Microsoft surprised many upon its Windows 10 retirement announcement and, in turn, all-but-announcing that a successor is being prepared for release. While one may wonder why anyone would be surprised that a new Windows version is being released, the hang-up for many is that Microsoft repeatedly indicated that Windows 10 would become an OS-as-a-service, meaning that Windows 10 would persist far into the future, being updated via software packages within the OS rather than via new versions. These indications were reinforced as recently as March 2021. As indicated in the link, Microsoft appeared to favor the Windows-as-a-service approach for reasons including deployment, application and device compatibility, and servicing.
However, it seems those indications were incorrect.
Windows 10 Home and Pro will be retired on October 14, 2025. This date is more than four years away as of the writing of this post, and we still don’t know a lot of detail about the new version of Windows. However, it is imperative for businesses and organizations using Windows as the backbone of their PC software to be able to plan, so I’d like to take a moment to examine what the transition into Windows 10 looked like (from Windows 7 or 8).
Disclaimer: We do not have a lot of information at this time as to what the transition into the next version of Windows will be. While the following information is accurate regarding past actions regarding Windows OS, it does not necessarily indicate the approach Microsoft may take in the next transition.
With the disclaimer aside, I’d also like to mention that it is unclear what Microsoft will name the new OS. I will call it “the new Windows version” for the purposes of this post as information regarding naming is not yet public. It’s not safe to assume Microsoft will follow any specific numbering pattern. (Remember Windows 9? I don’t either.) However, Microsoft has hinted that it may be called Windows 11 by posting an 11 minute teaser and having an event suspected to be the official announcement scheduled for 11AM. We’ll have to wait and see.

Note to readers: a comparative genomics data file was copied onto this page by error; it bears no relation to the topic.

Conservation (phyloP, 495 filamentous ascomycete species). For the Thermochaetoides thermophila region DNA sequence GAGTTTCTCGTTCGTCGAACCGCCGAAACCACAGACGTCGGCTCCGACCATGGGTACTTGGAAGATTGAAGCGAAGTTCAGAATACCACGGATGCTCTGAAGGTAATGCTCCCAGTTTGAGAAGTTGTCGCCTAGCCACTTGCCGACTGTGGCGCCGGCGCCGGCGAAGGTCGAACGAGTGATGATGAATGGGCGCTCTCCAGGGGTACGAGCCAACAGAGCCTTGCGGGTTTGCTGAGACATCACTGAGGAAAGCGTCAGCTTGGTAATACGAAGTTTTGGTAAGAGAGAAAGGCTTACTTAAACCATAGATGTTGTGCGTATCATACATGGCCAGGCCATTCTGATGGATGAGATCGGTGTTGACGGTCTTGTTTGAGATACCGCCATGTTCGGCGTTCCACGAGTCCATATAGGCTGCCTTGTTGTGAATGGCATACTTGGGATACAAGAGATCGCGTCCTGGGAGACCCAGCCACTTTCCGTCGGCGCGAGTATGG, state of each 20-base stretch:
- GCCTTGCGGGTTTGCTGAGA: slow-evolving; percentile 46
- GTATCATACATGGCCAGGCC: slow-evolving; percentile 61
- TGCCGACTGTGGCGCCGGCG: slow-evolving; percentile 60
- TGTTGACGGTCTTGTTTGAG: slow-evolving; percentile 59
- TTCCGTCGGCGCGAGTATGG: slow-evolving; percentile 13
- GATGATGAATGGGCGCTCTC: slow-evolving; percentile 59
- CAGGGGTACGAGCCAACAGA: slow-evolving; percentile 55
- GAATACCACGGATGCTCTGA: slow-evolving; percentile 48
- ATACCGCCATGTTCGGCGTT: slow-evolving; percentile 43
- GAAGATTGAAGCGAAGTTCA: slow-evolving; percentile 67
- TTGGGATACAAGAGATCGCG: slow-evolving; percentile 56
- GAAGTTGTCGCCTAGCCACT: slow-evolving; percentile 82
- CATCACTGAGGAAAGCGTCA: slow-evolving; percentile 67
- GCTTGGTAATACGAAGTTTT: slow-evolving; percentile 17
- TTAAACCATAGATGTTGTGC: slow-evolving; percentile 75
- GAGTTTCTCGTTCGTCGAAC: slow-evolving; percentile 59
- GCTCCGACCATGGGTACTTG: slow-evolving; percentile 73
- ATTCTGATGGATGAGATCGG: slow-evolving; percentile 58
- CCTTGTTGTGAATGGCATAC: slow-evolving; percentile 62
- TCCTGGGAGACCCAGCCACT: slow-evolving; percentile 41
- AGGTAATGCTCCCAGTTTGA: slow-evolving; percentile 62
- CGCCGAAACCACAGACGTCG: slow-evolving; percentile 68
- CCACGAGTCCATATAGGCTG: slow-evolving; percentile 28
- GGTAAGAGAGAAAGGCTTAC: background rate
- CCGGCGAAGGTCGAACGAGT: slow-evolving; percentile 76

Business Planning for the New Version of Windows
As PCs progress through their life cycles and replacement is required, almost certainly the new OS will eventually be a standard offering for new PC purchases. Exactly when this will happen is unclear, but in the past has generally been a quick process after official release of the new version. There likely will still be Windows 10 options available as product stock cycles overlap, however, so what will happen to PCs that are still within their life cycle (generally around 4 years) but still have Windows 10 upon its retirement?
One option is that Windows 10 may be eligible for free upgrade. This was the case for many Windows 7 machines for a limited period ending in 2017 (although, oddly, in many cases the free upgrade was possible using the upgrade tools long after the window of eligibility closed). A similar upgrade was available for Windows 8.1 users. (Windows 8 support ended in 2017.)
With both With Windows 7 and 8.1, the software life cycles were lengthened via Extended Support. We expect there will be some type of extended support available for Windows 10, as well. If Windows 10 receives Extended Security Updates (ESU) available in a similar model as Windows 7, this would involve an additional annual purchase per license from Microsoft. While this is not the most cost-effective solution for most, the Windows 7 ESU offers an additional time buffer for companies that use software incompatible with Windows 10. There will likely be similar issues with compatibility, especially concerning discontinued software or software developed by defunct companies, in the transition to the new Windows version. This is one major area that businesses may begin to prepare for the transition: examine applications used—especially vertical-specific or niche software—and determine if any are unlikely candidates for future updates (or will be in the next four years).
Consideration must be given to all aspects of the PC as a whole, but especially to applications and critical device drivers. Outdated software is one root cause of malware susceptibility and cannot be ignored if a business or organization is to maintain sufficient cybersecurity defenses. As well, new OS releases will inevitably have security issues which increase the requirements for safeguards, including zero-trust software policies and multifactor authentication, to cover gaps while critical patches are developed and deployed by Microsoft.
If you need help planning your business or organization’s IT with regards to Windows 10 retirement (or other IT pain points), we have an experienced vCIO team that can assist. CONTACT US here or give us a call!
Microsoft will host an event to make further announcements on this on June 24, 2021. Stay Tuned!